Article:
According to Michael Riedel of the New York Post, a new musical is being developed based on the hit HBO television series True Blood. Created by Alan Ball (American Beauty, Six Feet Under), the television series was a surprise hit for the network, coming out around the same time that books like Twilight were sweeping the nation, offering decidedly more adult-oriented fare in the same market.
What is so surprising about the television series is that, for its first two seasons, it is actually an impressively executed exercise in high camp. Completely knowing of its general ridiculousness, the series mixes ridiculously overblown drama, a deranged sense of humor, graphic sexual content, and a disgusting amount of blood into a bizarre cocktail that just really really works for what it is. At a certain point (about three episodes in to the third season), the show loses sight of itself and then quickly goes downhill. As soon as the show became unable to mix its elements perfectly, it completely crashed and burned until it ended up nearly unwatchable. Knowing how easily the third season and beyond screwed up its own material makes the first two seasons all the more impressive.
Now, an impressive source material does not necessarily mean a good musical, as such mediocre musical fare like Shrek The Musical, Catch Me if You Can, or Bonnie and Cylde, all based on superior source material, will tell you. The show is notable for its plot density, which will prove highly difficult to adapt into a 150 minute evening (including intermission) and features an extreme level of gore that may be technically challenging to portray live onstage. The score will be composed by Nathan Barr, who wrote the show’s surprisingly strong original music, which is a good sign, and the book will be written by Elizabeth Scott, a young-adult author who has written 12 books since 2008. She may not have any experience writing for the stage, which is worrying, but at least she knows how to work quickly. Pam McKinnon, who has a mixed track record that includes a superb revival of Who’s Afraid of Virginia Woolf?, but also the Amélie musical at Berkeley Rep (which falls perfectly into the category of mediocre musicals based on great movies) as well as a disastrous production of China Doll on Broadway, will direct.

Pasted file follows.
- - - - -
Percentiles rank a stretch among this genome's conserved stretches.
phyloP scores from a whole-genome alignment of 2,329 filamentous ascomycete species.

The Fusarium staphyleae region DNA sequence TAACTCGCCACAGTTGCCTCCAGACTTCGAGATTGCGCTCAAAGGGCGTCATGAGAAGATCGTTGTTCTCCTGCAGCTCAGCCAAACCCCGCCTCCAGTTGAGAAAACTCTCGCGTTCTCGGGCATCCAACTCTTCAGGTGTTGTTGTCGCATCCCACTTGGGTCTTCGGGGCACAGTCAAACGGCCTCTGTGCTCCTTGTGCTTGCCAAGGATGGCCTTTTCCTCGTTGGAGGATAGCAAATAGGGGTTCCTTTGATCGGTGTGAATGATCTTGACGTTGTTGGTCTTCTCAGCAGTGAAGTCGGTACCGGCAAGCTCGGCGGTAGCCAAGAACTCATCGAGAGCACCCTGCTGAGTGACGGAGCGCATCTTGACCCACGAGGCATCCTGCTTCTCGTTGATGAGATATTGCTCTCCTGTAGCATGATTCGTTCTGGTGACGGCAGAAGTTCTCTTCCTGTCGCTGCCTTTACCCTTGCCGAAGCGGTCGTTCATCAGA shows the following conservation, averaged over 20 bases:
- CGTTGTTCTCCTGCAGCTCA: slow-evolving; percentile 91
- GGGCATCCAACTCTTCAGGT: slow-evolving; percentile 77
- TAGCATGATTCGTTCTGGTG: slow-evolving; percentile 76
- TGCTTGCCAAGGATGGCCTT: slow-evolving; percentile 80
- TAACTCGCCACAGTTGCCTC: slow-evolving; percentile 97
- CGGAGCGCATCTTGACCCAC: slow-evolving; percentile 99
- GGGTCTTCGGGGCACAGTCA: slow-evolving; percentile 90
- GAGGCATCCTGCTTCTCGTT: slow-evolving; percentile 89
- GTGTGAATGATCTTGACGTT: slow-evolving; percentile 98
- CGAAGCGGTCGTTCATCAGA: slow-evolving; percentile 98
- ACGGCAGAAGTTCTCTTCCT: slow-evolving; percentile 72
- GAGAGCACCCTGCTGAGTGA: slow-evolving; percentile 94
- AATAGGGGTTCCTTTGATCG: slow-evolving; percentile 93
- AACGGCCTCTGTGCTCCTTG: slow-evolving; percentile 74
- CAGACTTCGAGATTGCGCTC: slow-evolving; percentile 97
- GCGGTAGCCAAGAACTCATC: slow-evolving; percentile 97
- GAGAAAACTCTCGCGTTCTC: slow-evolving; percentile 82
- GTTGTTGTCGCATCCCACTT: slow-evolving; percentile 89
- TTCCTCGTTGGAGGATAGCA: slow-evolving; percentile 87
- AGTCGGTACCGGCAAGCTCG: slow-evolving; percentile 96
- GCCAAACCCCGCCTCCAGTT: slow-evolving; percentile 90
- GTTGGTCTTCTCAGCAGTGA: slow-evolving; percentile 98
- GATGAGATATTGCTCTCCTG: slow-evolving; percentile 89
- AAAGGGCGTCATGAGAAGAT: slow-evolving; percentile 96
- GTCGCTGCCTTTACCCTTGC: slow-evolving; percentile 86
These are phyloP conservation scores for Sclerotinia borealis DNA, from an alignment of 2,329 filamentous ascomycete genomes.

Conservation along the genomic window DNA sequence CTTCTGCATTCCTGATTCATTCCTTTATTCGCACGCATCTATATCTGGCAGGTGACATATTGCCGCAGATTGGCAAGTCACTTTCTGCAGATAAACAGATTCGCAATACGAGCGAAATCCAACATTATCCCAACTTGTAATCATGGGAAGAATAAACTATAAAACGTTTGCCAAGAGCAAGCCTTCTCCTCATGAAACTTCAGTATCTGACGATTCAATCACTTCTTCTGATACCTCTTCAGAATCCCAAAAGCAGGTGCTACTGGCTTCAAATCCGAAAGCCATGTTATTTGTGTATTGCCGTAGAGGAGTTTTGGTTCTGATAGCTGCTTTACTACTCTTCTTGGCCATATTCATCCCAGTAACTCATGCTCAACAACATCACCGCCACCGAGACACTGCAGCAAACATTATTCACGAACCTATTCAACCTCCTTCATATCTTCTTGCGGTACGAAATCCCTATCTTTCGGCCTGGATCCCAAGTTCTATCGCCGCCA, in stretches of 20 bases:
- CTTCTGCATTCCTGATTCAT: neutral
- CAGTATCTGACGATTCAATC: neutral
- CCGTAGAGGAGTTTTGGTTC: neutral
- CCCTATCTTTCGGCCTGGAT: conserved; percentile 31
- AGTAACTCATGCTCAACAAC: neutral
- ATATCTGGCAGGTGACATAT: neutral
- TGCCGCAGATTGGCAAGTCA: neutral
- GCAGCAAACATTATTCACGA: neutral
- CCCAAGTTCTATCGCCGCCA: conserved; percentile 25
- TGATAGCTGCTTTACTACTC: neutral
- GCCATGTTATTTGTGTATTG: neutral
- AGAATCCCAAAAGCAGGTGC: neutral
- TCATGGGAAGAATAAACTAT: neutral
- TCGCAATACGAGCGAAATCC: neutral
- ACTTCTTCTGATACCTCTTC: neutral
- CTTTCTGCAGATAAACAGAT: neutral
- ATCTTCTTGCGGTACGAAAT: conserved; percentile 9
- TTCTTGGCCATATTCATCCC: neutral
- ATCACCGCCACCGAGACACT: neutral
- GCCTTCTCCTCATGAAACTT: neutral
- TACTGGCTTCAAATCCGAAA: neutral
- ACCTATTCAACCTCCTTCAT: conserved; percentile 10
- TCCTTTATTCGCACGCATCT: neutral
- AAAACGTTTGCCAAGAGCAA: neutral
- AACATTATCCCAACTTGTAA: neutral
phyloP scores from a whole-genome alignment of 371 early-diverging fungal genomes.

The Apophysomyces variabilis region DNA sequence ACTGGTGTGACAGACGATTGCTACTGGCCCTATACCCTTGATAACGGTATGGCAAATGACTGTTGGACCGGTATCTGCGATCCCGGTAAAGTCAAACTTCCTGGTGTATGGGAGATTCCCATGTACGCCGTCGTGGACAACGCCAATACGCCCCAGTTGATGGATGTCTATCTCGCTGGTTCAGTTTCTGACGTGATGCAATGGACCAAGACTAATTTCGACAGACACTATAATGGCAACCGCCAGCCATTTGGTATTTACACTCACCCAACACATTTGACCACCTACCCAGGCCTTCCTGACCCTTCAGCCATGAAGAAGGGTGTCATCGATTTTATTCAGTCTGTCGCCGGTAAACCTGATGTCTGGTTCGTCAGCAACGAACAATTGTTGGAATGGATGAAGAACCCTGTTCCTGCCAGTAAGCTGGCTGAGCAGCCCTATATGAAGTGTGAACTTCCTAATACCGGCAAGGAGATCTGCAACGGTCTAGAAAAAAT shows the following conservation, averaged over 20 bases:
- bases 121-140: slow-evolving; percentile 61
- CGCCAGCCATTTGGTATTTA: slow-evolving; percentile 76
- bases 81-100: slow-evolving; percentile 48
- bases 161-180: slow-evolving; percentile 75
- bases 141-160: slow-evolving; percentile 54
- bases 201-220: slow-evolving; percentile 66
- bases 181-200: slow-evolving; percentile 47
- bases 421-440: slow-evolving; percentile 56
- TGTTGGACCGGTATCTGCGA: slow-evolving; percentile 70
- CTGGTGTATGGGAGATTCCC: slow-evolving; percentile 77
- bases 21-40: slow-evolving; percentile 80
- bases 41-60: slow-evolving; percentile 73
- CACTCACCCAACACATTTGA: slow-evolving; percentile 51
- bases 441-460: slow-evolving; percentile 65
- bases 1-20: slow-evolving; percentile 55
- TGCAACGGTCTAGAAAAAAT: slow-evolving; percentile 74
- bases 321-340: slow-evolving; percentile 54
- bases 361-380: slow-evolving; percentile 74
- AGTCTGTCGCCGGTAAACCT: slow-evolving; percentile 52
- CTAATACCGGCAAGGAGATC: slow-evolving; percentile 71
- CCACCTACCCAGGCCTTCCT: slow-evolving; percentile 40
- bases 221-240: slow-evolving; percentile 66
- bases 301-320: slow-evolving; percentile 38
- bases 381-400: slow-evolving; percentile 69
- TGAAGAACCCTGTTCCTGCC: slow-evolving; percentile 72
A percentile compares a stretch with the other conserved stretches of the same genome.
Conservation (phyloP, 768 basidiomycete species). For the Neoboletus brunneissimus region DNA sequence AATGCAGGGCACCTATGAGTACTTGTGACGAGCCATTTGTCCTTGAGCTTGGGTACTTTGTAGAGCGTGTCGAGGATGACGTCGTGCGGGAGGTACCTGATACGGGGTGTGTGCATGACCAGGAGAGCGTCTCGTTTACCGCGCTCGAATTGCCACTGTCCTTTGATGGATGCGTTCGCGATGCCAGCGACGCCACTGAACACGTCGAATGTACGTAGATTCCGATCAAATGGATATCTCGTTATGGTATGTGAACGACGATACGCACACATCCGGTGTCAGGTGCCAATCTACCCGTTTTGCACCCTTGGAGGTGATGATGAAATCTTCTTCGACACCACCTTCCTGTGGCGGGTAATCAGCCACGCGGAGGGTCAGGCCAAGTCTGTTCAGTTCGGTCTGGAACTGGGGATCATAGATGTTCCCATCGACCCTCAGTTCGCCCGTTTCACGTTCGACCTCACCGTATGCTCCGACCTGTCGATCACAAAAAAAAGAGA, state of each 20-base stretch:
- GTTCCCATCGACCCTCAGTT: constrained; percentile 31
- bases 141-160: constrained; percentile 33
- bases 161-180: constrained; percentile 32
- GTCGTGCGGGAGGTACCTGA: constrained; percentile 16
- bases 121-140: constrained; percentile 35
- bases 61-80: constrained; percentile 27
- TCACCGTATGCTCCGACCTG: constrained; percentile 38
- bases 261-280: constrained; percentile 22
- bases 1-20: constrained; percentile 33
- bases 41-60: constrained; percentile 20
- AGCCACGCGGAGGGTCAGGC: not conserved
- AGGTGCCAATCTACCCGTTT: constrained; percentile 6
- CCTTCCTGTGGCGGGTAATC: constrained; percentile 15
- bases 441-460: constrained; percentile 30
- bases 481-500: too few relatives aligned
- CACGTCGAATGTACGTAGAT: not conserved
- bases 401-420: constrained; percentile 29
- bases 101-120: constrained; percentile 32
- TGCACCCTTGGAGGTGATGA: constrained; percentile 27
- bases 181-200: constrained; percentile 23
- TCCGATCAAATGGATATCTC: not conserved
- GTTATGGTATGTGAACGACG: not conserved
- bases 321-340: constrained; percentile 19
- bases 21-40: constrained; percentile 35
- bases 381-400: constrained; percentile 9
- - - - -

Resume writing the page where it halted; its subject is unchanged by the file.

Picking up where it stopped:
So far this seems like a big wild card. It could easily be a total disaster, or it could end up as a surprising mixture that hits just the right notes and ends up a masterpiece of its own genre. Either way, audiences in the front rows might need ponchos for the amount of blood that will be spilled on them.